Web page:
Only seven men have bested American Olympian Ben Kanute in four career races over the 70.3 distance. On that list a star-studded cast including Alistair Brownlee, Javier Gomez, Lionel Sanders, Andy Potts, Sebastian Kienle, Tim Don and Taylor Reid. However, Sunday marked the Chicago native's first career win at the long distance format.
Ben Kanute earned his first career IRONMAN 70.3 win this past weekend in Galveston, Texas. Hard to believe it is the first 70.3 win for a guy who finished second at the 70.3 World Championships just a few months ago, after leading for the majority of the race. But the truth is, Ben is still new and young to the sport, at anything over Olympic distance. At 25, he’s already got an Olympic Games under his belt, and there is still a lot in front of him in the sport. His only other races were a rookie experience at 70.3 Puerto Rico in March 2017, and then 70.3 North American Championships in St. George, where he had the green light to test himself. He surprised most onlookers at the time with his fifth place finish against a stellar field, and was the only American in the top 10.
Ben has made it clear, his goals for the near future are the Tokyo 2020 Olympic Games, especially the Mixed Relay, where his skill set helped the US win the ITU World Championship title in 2016. In 2018, the Olympic Qualification Period begins in May, so he has had to continue to balance the 70.3 race schedule with his goals for the future. Texas was the only 70.3 race on his calendar for 2018 other than 70.3 Worlds in South Africa, on September 1st.
Ben won this race on a low volume, high quality approach to training.
Here are his hours of training four (4) weeks prior to race week in Texas:
Week of Training Hours
March 5th 14:40
March 12th 17:05
March 19th 13:50
March 26th 18:05
Ben's bigger races are still to come this season, so he came into this undertrained for 70.3 specific fitness, but we had a good idea of what he needed to do to win. And yes, these times include everything from swim to bike and run, as well as strength. When quality is high, volume must be low. I trusted his past training would provide what he needed in terms of strength to accomplish his goals.
Here is a load chart to help show his peak 120 minute bike power outputs of the past 12 months:
It is easy to see that of Ben’s top five 120 min power outputs in the last 12 months, 4 of them were in 2017, either in Chattanooga at 70.3 Worlds, 70.3 St. George, and in the build up to both of those. It became clear he didn’t need to focus on that distance in the early part of the season and still have success.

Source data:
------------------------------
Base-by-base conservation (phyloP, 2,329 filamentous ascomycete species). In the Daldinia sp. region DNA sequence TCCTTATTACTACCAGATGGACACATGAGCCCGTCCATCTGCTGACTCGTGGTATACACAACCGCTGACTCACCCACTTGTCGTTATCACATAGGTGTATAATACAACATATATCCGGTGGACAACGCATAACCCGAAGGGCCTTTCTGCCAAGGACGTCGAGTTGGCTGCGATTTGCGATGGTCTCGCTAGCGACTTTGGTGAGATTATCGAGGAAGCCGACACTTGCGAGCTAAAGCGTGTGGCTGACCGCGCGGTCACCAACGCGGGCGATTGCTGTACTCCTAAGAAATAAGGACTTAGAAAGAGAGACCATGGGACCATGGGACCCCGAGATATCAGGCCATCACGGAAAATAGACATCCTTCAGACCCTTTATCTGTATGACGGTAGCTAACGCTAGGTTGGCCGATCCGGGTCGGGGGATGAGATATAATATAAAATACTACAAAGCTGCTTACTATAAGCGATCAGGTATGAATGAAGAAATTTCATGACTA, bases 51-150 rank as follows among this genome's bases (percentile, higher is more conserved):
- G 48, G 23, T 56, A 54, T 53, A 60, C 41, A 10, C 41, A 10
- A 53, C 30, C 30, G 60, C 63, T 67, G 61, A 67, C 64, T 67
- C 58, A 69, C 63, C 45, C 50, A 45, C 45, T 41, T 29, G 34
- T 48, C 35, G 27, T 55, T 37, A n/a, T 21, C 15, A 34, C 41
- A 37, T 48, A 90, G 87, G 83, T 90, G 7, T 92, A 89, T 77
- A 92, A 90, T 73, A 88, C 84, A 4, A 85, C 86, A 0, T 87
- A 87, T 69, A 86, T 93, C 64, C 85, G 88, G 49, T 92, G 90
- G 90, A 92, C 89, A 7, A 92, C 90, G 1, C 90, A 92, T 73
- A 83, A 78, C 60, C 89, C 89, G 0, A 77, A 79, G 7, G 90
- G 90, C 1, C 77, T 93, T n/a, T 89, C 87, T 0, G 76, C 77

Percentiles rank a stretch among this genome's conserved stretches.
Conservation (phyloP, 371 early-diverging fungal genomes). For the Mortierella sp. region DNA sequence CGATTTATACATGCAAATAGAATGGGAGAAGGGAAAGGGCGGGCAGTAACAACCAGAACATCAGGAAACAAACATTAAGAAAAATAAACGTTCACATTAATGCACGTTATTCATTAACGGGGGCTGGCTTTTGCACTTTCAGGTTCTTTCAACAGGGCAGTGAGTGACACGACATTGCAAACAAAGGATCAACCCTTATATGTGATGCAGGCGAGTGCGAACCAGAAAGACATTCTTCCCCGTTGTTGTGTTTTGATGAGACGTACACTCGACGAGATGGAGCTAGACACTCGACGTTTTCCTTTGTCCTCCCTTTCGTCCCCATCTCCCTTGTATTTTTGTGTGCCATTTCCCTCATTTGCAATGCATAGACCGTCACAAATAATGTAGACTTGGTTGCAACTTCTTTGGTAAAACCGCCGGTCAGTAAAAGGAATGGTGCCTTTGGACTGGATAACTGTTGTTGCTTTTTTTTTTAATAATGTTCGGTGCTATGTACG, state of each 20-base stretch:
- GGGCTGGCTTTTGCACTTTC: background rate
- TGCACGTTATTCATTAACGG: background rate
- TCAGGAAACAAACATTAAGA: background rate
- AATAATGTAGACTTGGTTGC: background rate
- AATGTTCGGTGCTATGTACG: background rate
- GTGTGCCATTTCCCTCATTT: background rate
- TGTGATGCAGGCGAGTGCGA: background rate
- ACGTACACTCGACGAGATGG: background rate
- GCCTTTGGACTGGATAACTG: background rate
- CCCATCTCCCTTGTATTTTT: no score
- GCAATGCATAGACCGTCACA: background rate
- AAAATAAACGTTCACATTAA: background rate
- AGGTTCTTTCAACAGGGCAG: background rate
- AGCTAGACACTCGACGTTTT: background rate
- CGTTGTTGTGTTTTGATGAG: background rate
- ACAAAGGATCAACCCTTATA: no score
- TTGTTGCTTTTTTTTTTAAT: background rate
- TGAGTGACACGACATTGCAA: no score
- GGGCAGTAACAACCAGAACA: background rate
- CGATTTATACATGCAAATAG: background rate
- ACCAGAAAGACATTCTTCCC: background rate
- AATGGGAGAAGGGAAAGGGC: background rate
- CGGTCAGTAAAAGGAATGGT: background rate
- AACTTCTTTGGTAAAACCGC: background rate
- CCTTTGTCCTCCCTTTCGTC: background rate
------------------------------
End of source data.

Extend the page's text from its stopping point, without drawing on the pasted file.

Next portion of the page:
So what did his “low-mileage” performance look like? Here’s his bike power file as a power duration curve:
It is clear he was smart in his pacing, as his power values don’t change much as duration increases. And his overall power file shows a clear steady, pacing.
If you are reading this, you might be wondering what Ben’s threshold watts, or Critical Power, are. Let me destroy the suspense and tell you that at this point in the year Ben’s FTP is 380 watts. It is basically the same he had heading into Chattanooga, but his ability to hold his watts close to FTP is not as good as it was then. I expect that will change, both in FTP and his ability to hold closer to FTP.
So, what was Ben’s strategy? It was fairly simple. His goal was to have a lead on the top runners by the end of the bike, and just do what was necessary to win. He knew when he hit mile 5 of the run and had a four minute lead on Weiss, that it would require Weiss to run 30 seconds per mile faster in order to catch him by the finish. So, as long as he could maintain sub-6 minute per mile pace, that likely wouldn't happen, and if Weiss got close he could see it because of the out and backs on the course, and still counter with a surge. Otherwise he was under orders to hold back and keep the recovery requirements low, so he could not lose many days in order to prepare for the upcoming WTS Bermuda at the end of the month.
One of the benefits Ben had which we did not expect was his transition skill, relative to the competition. Here is a comparison of his transitions with the other top 5 athletes:
Athlete T1 T2 Total & Compared
Ben Kanute 1:21 1:04 2:25
Michael Weiss 2:02 1:44 +1:21
Andrew Starykowicz 1:33 1:33 +:41
Matt Hanson 1:37 2:20 +1:32
Paul Matthews 1:08 1:20 +:03
Being bigger than most 70.3 athletes, Ben was likely able to handle the colder temperatures better than his fellow competitors, allowing for him to move through transition faster.
Ben’s run was the biggest x-factor and the biggest surprise of the race. We knew he had a good run in him, but we did not want to express it fully if not needed, just enough to get the win and move on. After all, he has WTS Bermuda in a few weeks which means he will need to be ready to run fast given the nature of ITU races.
Ben ran a smart, intelligently paced half-marathon. He had to get past Starykowicz, then hold his position based on how the guys behind him were running. He made his move early, then determined what was happening behind him. He also was under restriction to NOT run over 340 watts in the first few miles. Here is his run power file:
as well as his run pace file:
Ben’s next 70.3 will be at the World Championships in South Africa, but he will line up again in shorter non-draft events in the meantime, including Escape From Alcatraz and New York City Triathlon.
Jim Vance is the personal coach of Ben Kanute, and author of Triathlon 2.0, and Run With Power. His website is CoachVance.com
Ben is currently hosting an Ask Me Anything thread on the ST Forum.